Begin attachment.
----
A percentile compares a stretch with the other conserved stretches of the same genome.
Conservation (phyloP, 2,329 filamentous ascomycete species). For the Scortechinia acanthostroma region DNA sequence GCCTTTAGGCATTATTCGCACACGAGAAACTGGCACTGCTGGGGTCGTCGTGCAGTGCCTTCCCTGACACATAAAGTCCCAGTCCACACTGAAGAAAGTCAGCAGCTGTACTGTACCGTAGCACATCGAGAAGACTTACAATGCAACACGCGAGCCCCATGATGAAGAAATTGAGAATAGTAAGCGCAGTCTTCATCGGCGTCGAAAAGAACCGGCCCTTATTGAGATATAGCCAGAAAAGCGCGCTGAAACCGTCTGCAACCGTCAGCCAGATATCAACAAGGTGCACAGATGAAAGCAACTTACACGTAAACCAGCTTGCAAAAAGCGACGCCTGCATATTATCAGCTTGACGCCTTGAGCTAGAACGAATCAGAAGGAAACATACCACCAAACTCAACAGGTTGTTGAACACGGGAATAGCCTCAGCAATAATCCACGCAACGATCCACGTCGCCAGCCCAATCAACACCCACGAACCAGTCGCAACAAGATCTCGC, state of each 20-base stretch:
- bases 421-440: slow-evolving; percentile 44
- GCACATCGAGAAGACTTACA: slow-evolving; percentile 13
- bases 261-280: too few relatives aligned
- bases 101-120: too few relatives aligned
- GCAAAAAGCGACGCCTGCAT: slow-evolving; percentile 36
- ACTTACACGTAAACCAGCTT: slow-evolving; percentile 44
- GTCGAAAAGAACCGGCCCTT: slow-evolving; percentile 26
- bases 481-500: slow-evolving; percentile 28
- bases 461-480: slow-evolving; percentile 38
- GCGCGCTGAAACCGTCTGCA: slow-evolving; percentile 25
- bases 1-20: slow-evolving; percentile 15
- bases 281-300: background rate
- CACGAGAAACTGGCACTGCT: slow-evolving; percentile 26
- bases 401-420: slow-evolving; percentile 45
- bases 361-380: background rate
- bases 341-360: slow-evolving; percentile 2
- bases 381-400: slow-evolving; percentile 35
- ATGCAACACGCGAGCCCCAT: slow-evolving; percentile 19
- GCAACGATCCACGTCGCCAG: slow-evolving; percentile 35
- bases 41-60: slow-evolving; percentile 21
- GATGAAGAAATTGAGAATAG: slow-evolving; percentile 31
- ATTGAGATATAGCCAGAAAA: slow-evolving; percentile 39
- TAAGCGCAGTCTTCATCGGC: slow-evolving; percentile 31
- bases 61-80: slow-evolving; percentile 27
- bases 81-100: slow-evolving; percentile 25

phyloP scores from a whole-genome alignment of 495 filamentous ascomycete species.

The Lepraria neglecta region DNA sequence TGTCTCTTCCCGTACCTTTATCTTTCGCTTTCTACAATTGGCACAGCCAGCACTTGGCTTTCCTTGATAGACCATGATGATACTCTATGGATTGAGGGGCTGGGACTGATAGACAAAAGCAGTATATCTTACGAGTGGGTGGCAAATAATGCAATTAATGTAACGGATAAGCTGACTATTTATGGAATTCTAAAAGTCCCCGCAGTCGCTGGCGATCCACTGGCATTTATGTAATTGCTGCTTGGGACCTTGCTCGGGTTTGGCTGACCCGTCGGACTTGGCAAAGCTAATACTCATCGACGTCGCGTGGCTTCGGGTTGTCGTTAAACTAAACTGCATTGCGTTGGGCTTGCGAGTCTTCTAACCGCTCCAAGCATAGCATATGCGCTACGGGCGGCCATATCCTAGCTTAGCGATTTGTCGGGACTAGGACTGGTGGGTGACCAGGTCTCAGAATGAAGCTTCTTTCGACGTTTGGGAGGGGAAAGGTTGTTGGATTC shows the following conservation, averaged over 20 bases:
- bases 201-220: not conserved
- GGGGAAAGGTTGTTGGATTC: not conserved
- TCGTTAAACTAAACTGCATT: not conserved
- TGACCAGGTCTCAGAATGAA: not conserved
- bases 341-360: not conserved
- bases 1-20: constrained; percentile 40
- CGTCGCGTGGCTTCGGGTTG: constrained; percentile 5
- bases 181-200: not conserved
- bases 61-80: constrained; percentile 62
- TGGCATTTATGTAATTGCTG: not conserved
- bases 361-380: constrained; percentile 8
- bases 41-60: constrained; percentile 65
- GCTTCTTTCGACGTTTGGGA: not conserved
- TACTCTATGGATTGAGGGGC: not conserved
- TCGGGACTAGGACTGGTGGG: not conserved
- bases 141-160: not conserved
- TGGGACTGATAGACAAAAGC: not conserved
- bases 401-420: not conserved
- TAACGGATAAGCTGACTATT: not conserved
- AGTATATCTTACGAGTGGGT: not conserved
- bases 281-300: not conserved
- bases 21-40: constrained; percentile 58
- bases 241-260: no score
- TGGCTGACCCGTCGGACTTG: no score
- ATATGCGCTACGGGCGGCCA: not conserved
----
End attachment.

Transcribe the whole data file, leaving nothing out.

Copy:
A percentile compares a stretch with the other conserved stretches of the same genome.
Conservation (phyloP, 2,329 filamentous ascomycete species). For the Scortechinia acanthostroma region DNA sequence GCCTTTAGGCATTATTCGCACACGAGAAACTGGCACTGCTGGGGTCGTCGTGCAGTGCCTTCCCTGACACATAAAGTCCCAGTCCACACTGAAGAAAGTCAGCAGCTGTACTGTACCGTAGCACATCGAGAAGACTTACAATGCAACACGCGAGCCCCATGATGAAGAAATTGAGAATAGTAAGCGCAGTCTTCATCGGCGTCGAAAAGAACCGGCCCTTATTGAGATATAGCCAGAAAAGCGCGCTGAAACCGTCTGCAACCGTCAGCCAGATATCAACAAGGTGCACAGATGAAAGCAACTTACACGTAAACCAGCTTGCAAAAAGCGACGCCTGCATATTATCAGCTTGACGCCTTGAGCTAGAACGAATCAGAAGGAAACATACCACCAAACTCAACAGGTTGTTGAACACGGGAATAGCCTCAGCAATAATCCACGCAACGATCCACGTCGCCAGCCCAATCAACACCCACGAACCAGTCGCAACAAGATCTCGC, state of each 20-base stretch:
- bases 421-440: slow-evolving; percentile 44
- GCACATCGAGAAGACTTACA: slow-evolving; percentile 13
- bases 261-280: too few relatives aligned
- bases 101-120: too few relatives aligned
- GCAAAAAGCGACGCCTGCAT: slow-evolving; percentile 36
- ACTTACACGTAAACCAGCTT: slow-evolving; percentile 44
- GTCGAAAAGAACCGGCCCTT: slow-evolving; percentile 26
- bases 481-500: slow-evolving; percentile 28
- bases 461-480: slow-evolving; percentile 38
- GCGCGCTGAAACCGTCTGCA: slow-evolving; percentile 25
- bases 1-20: slow-evolving; percentile 15
- bases 281-300: background rate
- CACGAGAAACTGGCACTGCT: slow-evolving; percentile 26
- bases 401-420: slow-evolving; percentile 45
- bases 361-380: background rate
- bases 341-360: slow-evolving; percentile 2
- bases 381-400: slow-evolving; percentile 35
- ATGCAACACGCGAGCCCCAT: slow-evolving; percentile 19
- GCAACGATCCACGTCGCCAG: slow-evolving; percentile 35
- bases 41-60: slow-evolving; percentile 21
- GATGAAGAAATTGAGAATAG: slow-evolving; percentile 31
- ATTGAGATATAGCCAGAAAA: slow-evolving; percentile 39
- TAAGCGCAGTCTTCATCGGC: slow-evolving; percentile 31
- bases 61-80: slow-evolving; percentile 27
- bases 81-100: slow-evolving; percentile 25

phyloP scores from a whole-genome alignment of 495 filamentous ascomycete species.

The Lepraria neglecta region DNA sequence TGTCTCTTCCCGTACCTTTATCTTTCGCTTTCTACAATTGGCACAGCCAGCACTTGGCTTTCCTTGATAGACCATGATGATACTCTATGGATTGAGGGGCTGGGACTGATAGACAAAAGCAGTATATCTTACGAGTGGGTGGCAAATAATGCAATTAATGTAACGGATAAGCTGACTATTTATGGAATTCTAAAAGTCCCCGCAGTCGCTGGCGATCCACTGGCATTTATGTAATTGCTGCTTGGGACCTTGCTCGGGTTTGGCTGACCCGTCGGACTTGGCAAAGCTAATACTCATCGACGTCGCGTGGCTTCGGGTTGTCGTTAAACTAAACTGCATTGCGTTGGGCTTGCGAGTCTTCTAACCGCTCCAAGCATAGCATATGCGCTACGGGCGGCCATATCCTAGCTTAGCGATTTGTCGGGACTAGGACTGGTGGGTGACCAGGTCTCAGAATGAAGCTTCTTTCGACGTTTGGGAGGGGAAAGGTTGTTGGATTC shows the following conservation, averaged over 20 bases:
- bases 201-220: not conserved
- GGGGAAAGGTTGTTGGATTC: not conserved
- TCGTTAAACTAAACTGCATT: not conserved
- TGACCAGGTCTCAGAATGAA: not conserved
- bases 341-360: not conserved
- bases 1-20: constrained; percentile 40
- CGTCGCGTGGCTTCGGGTTG: constrained; percentile 5
- bases 181-200: not conserved
- bases 61-80: constrained; percentile 62
- TGGCATTTATGTAATTGCTG: not conserved
- bases 361-380: constrained; percentile 8
- bases 41-60: constrained; percentile 65
- GCTTCTTTCGACGTTTGGGA: not conserved
- TACTCTATGGATTGAGGGGC: not conserved
- TCGGGACTAGGACTGGTGGG: not conserved
- bases 141-160: not conserved
- TGGGACTGATAGACAAAAGC: not conserved
- bases 401-420: not conserved
- TAACGGATAAGCTGACTATT: not conserved
- AGTATATCTTACGAGTGGGT: not conserved
- bases 281-300: not conserved
- bases 21-40: constrained; percentile 58
- bases 241-260: no score
- TGGCTGACCCGTCGGACTTG: no score
- ATATGCGCTACGGGCGGCCA: not conserved